Missing the Forest for the Trees

This week, Sacramento Kings TV play-by-play announcer Grant Napear was fired after he tweeted “All Lives Matter…Every Single One!” In the same week, New Orleans Saints quarterback Drew Brees was wiping egg off his face for saying in an interview that he would “never agree with anybody disrespecting the flag of the United States of America.” The anybody he was referring to was Colin Kaepernick, hence the egg.

Public scorn was not limited to the above, admittedly, misinformed and tone deaf sports personalities. UCLA head coach Chip Kelly got an earful from some of his former players because apparently quoting Martin Luther King, Jr. in a tweet was too vague for them. Those words from Evelyn Beatrice Hall about defending with our lives the right of people to say things we may disagree with might as well have been written in sand script for all the good they seem to be doing.

Look, these are troubling times in America. Black men and women are literally being murdered by cops; some in broad daylight, others in the privacy of their own homes. Not one of these deaths was even remotely justified under any reasonably objective standard. African Americans have every right to be outraged at what is going on and to take to the streets in protest to demand change. Polls show that the vast majority of people are with them. But going after Napear, Brees and Kelly, however comforting that might be, is not the answer. If anything, it’s a distraction.

Put succinctly, there are bigger fish to fry than throwing a few privileged knuckleheads under the bus. Consider that of the combined 123 professional sports franchises in the NBA, NFL, MLB and NHL, only one – the Charlotte Hornets – is majority owned by an African American (Michael Jordan). Meanwhile the percentage of black players in the NBA and NFL is 81 and 73 respectively.

It isn’t much better outside the arena of sports. As of 2019, only four companies in the Fortune 500 had CEOs that were black. None were owned outright by African Americans. According to data from the Small Business Administration, white-owned businesses account for 71 percent of all businesses and 88 percent of all sales receipts. Conversely, black-owned businesses account for only 9.5 percent of all businesses and a paltry 1.3 percent of all sales receipts. Even worse, those black-owned businesses employ only 1.7 percent of the nation’s workforce.

MSNBC, a bastion of progressive thought, has only two black anchors – Joy Reid and Craig Melvin – on its staff. And neither work during the weekday prime-time slot. How is it possible that the number one liberal network in North America has an all-white lineup from 5 p.m. to midnight Monday thru Friday? Talk about not having a seat at the table.

Pick any segment of the economy you want, from entertainment to manufacturing to hospitality, and the results are the same. The white majority has a virtual lock on the power structure of this nation. While whites make up only 60 percent of the overall population of the country, they control over 90 percent of its resources.

Until there is substantial movement in those numbers, things will remain pretty much as they’ve been since the founding of the Republic. If change is going to come, it will have to be from the top on down, not the other way around. In 2003, the NFL instituted what it called the Rooney Rule, which required every team to interview at least one African American for a head-coaching vacancy. It is now toying with the idea of “bribing” teams with a better draft pick if they actually hire an African American coach.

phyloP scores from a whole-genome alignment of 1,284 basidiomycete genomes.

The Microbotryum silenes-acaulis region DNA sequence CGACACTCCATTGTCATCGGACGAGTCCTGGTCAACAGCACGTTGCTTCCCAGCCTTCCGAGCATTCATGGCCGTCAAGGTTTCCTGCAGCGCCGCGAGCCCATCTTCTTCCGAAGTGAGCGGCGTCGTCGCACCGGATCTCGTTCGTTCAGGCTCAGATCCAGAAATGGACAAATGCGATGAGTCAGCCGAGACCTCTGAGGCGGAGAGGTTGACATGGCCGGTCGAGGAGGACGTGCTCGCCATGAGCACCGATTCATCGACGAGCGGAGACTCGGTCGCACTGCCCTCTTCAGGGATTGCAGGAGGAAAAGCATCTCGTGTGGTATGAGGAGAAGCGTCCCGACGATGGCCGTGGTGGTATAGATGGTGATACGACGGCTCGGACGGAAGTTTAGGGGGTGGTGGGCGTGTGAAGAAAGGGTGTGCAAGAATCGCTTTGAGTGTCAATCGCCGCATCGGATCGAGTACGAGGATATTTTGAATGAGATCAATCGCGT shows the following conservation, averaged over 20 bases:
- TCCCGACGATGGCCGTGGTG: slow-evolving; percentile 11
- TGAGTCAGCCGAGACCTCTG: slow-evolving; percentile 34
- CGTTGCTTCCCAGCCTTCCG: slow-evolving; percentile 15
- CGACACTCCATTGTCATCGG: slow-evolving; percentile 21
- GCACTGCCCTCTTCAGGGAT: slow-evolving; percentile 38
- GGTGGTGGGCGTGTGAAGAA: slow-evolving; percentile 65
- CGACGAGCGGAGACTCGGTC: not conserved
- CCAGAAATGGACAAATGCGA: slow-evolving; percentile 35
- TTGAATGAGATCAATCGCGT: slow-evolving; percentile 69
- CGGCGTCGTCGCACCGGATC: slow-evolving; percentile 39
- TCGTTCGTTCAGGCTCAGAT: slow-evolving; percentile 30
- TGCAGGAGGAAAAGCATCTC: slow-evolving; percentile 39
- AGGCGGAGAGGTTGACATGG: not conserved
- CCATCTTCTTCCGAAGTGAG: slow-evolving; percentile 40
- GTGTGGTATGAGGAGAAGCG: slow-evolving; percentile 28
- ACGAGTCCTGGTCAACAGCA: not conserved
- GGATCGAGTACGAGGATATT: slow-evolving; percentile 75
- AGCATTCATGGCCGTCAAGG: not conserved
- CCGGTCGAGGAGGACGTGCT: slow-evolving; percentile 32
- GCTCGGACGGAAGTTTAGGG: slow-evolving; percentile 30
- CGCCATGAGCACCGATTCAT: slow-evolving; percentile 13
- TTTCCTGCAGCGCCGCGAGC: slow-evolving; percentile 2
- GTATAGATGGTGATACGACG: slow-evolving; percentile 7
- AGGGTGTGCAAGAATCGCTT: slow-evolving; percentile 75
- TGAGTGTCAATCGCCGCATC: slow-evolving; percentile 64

I propose going one step further. Incentivize each team to sell part ownership to an African American by dangling multiple supplemental number one draft picks over a period of several years based on the percentage of minority ownership. 25 percent gets you two number ones, 40 percent gets three number ones and 50 percent gets five number ones. Additionally, each team would get a supplemental second and third round pick for the next two years regardless of how much it sold off. Would that be enough of an enticement for John Mara and Steve Tisch to sell part of the Giants? Maybe. Five additional number one draft picks over five years might mean another Super Bowl or two.

This technique could be utilized in the other leagues, as well, and properly executed, I believe it would eventually lead to African American-owned franchises popping up in every sport across the country. Changes made to the tax code could lead to tectonic shifts in capital investment that would result in tripling, if not quadrupling, the percentage of black-owned businesses in America. Criminal justice reform should include provisions that mandate that all defendants get access to the same quality of legal counsel regardless of race or economic circumstances. No more public defenders. The state has to pick up the tab for a lawyer of your own choosing. All lives will matter when all lives are treated equally under the law.

These are not pie-in-the-sky pipe dreams. They are achievable if we as a society have the will to bring them about. But they will never materialize if the agents of change allow themselves to be distracted by minutia. Getting all hot and bothered by the ramblings of fools makes about as much sense as sitting down to a five-course dinner and complaining about the size of the croutons in your salad.

Author: Peter Fegan

Progressive but pragmatic. Lover of music, die-hard Giants' fan and reluctant Mets' fan. My favorite motto? I'd rather be ruled by a smart Turk than a dumb Christian.

What say you, the people?